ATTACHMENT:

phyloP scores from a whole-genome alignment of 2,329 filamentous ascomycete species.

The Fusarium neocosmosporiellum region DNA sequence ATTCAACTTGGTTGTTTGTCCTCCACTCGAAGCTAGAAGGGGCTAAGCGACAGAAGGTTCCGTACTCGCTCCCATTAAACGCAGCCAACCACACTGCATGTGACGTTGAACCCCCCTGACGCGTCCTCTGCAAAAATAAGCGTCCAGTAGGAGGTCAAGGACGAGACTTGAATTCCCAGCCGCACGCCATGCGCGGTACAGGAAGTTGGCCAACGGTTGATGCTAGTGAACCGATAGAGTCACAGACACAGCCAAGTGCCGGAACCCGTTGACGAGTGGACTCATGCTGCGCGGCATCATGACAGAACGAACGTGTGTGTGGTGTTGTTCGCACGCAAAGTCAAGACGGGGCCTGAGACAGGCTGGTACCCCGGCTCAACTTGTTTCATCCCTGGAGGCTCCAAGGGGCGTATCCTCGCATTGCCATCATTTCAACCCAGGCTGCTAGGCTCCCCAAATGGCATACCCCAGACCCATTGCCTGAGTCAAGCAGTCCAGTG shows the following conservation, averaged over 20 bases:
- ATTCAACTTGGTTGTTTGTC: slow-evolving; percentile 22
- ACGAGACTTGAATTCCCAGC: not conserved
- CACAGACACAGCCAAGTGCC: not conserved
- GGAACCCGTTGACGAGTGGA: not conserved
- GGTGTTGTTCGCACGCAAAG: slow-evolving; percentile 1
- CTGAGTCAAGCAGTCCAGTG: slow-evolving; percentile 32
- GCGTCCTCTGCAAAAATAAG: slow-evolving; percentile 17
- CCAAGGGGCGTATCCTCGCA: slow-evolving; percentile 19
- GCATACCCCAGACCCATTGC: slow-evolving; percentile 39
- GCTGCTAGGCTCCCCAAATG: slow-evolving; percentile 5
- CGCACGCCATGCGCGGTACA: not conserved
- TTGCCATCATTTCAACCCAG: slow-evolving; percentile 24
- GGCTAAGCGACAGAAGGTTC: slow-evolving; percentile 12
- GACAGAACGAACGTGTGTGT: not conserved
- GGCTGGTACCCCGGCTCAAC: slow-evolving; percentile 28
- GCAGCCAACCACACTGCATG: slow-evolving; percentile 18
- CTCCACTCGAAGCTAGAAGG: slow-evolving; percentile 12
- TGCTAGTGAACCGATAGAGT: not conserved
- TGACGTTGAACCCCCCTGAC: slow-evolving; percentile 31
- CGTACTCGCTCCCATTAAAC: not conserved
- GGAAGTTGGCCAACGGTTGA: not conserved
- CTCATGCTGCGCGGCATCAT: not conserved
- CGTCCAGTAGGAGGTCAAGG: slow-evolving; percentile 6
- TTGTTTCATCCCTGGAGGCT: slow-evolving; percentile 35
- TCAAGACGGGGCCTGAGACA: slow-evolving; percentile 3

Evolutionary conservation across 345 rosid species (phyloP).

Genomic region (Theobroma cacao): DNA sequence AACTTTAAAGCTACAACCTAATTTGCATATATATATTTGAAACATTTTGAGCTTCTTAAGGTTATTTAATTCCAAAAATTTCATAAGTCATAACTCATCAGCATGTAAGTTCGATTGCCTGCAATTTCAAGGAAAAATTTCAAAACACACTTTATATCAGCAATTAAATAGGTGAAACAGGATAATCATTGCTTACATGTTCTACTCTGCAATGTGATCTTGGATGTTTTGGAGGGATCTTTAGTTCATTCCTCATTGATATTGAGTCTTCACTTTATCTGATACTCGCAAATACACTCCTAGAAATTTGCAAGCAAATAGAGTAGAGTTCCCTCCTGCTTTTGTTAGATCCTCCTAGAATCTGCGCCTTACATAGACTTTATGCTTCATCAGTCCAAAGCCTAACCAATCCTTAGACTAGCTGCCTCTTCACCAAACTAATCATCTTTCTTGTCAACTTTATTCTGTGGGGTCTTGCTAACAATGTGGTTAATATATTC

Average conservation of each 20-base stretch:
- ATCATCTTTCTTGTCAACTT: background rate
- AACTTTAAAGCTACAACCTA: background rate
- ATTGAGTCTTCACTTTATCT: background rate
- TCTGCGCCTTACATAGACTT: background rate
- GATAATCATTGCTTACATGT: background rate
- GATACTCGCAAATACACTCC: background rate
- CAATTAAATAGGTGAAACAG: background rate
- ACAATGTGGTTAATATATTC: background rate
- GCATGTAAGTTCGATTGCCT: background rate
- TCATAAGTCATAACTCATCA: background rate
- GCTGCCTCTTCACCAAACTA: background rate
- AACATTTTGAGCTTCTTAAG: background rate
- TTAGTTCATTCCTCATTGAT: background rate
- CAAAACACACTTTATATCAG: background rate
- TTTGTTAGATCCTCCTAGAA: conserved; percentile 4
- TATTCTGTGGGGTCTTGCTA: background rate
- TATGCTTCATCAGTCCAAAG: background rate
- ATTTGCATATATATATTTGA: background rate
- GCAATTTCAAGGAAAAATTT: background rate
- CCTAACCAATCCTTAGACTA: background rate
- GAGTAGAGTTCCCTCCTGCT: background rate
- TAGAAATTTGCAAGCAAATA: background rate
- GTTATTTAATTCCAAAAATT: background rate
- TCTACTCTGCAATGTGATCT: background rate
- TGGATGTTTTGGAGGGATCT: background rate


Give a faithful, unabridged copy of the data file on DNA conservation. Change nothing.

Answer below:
phyloP scores from a whole-genome alignment of 2,329 filamentous ascomycete species.

The Fusarium neocosmosporiellum region DNA sequence ATTCAACTTGGTTGTTTGTCCTCCACTCGAAGCTAGAAGGGGCTAAGCGACAGAAGGTTCCGTACTCGCTCCCATTAAACGCAGCCAACCACACTGCATGTGACGTTGAACCCCCCTGACGCGTCCTCTGCAAAAATAAGCGTCCAGTAGGAGGTCAAGGACGAGACTTGAATTCCCAGCCGCACGCCATGCGCGGTACAGGAAGTTGGCCAACGGTTGATGCTAGTGAACCGATAGAGTCACAGACACAGCCAAGTGCCGGAACCCGTTGACGAGTGGACTCATGCTGCGCGGCATCATGACAGAACGAACGTGTGTGTGGTGTTGTTCGCACGCAAAGTCAAGACGGGGCCTGAGACAGGCTGGTACCCCGGCTCAACTTGTTTCATCCCTGGAGGCTCCAAGGGGCGTATCCTCGCATTGCCATCATTTCAACCCAGGCTGCTAGGCTCCCCAAATGGCATACCCCAGACCCATTGCCTGAGTCAAGCAGTCCAGTG shows the following conservation, averaged over 20 bases:
- ATTCAACTTGGTTGTTTGTC: slow-evolving; percentile 22
- ACGAGACTTGAATTCCCAGC: not conserved
- CACAGACACAGCCAAGTGCC: not conserved
- GGAACCCGTTGACGAGTGGA: not conserved
- GGTGTTGTTCGCACGCAAAG: slow-evolving; percentile 1
- CTGAGTCAAGCAGTCCAGTG: slow-evolving; percentile 32
- GCGTCCTCTGCAAAAATAAG: slow-evolving; percentile 17
- CCAAGGGGCGTATCCTCGCA: slow-evolving; percentile 19
- GCATACCCCAGACCCATTGC: slow-evolving; percentile 39
- GCTGCTAGGCTCCCCAAATG: slow-evolving; percentile 5
- CGCACGCCATGCGCGGTACA: not conserved
- TTGCCATCATTTCAACCCAG: slow-evolving; percentile 24
- GGCTAAGCGACAGAAGGTTC: slow-evolving; percentile 12
- GACAGAACGAACGTGTGTGT: not conserved
- GGCTGGTACCCCGGCTCAAC: slow-evolving; percentile 28
- GCAGCCAACCACACTGCATG: slow-evolving; percentile 18
- CTCCACTCGAAGCTAGAAGG: slow-evolving; percentile 12
- TGCTAGTGAACCGATAGAGT: not conserved
- TGACGTTGAACCCCCCTGAC: slow-evolving; percentile 31
- CGTACTCGCTCCCATTAAAC: not conserved
- GGAAGTTGGCCAACGGTTGA: not conserved
- CTCATGCTGCGCGGCATCAT: not conserved
- CGTCCAGTAGGAGGTCAAGG: slow-evolving; percentile 6
- TTGTTTCATCCCTGGAGGCT: slow-evolving; percentile 35
- TCAAGACGGGGCCTGAGACA: slow-evolving; percentile 3

Evolutionary conservation across 345 rosid species (phyloP).

Genomic region (Theobroma cacao): DNA sequence AACTTTAAAGCTACAACCTAATTTGCATATATATATTTGAAACATTTTGAGCTTCTTAAGGTTATTTAATTCCAAAAATTTCATAAGTCATAACTCATCAGCATGTAAGTTCGATTGCCTGCAATTTCAAGGAAAAATTTCAAAACACACTTTATATCAGCAATTAAATAGGTGAAACAGGATAATCATTGCTTACATGTTCTACTCTGCAATGTGATCTTGGATGTTTTGGAGGGATCTTTAGTTCATTCCTCATTGATATTGAGTCTTCACTTTATCTGATACTCGCAAATACACTCCTAGAAATTTGCAAGCAAATAGAGTAGAGTTCCCTCCTGCTTTTGTTAGATCCTCCTAGAATCTGCGCCTTACATAGACTTTATGCTTCATCAGTCCAAAGCCTAACCAATCCTTAGACTAGCTGCCTCTTCACCAAACTAATCATCTTTCTTGTCAACTTTATTCTGTGGGGTCTTGCTAACAATGTGGTTAATATATTC

Average conservation of each 20-base stretch:
- ATCATCTTTCTTGTCAACTT: background rate
- AACTTTAAAGCTACAACCTA: background rate
- ATTGAGTCTTCACTTTATCT: background rate
- TCTGCGCCTTACATAGACTT: background rate
- GATAATCATTGCTTACATGT: background rate
- GATACTCGCAAATACACTCC: background rate
- CAATTAAATAGGTGAAACAG: background rate
- ACAATGTGGTTAATATATTC: background rate
- GCATGTAAGTTCGATTGCCT: background rate
- TCATAAGTCATAACTCATCA: background rate
- GCTGCCTCTTCACCAAACTA: background rate
- AACATTTTGAGCTTCTTAAG: background rate
- TTAGTTCATTCCTCATTGAT: background rate
- CAAAACACACTTTATATCAG: background rate
- TTTGTTAGATCCTCCTAGAA: conserved; percentile 4
- TATTCTGTGGGGTCTTGCTA: background rate
- TATGCTTCATCAGTCCAAAG: background rate
- ATTTGCATATATATATTTGA: background rate
- GCAATTTCAAGGAAAAATTT: background rate
- CCTAACCAATCCTTAGACTA: background rate
- GAGTAGAGTTCCCTCCTGCT: background rate
- TAGAAATTTGCAAGCAAATA: background rate
- GTTATTTAATTCCAAAAATT: background rate
- TCTACTCTGCAATGTGATCT: background rate
- TGGATGTTTTGGAGGGATCT: background rate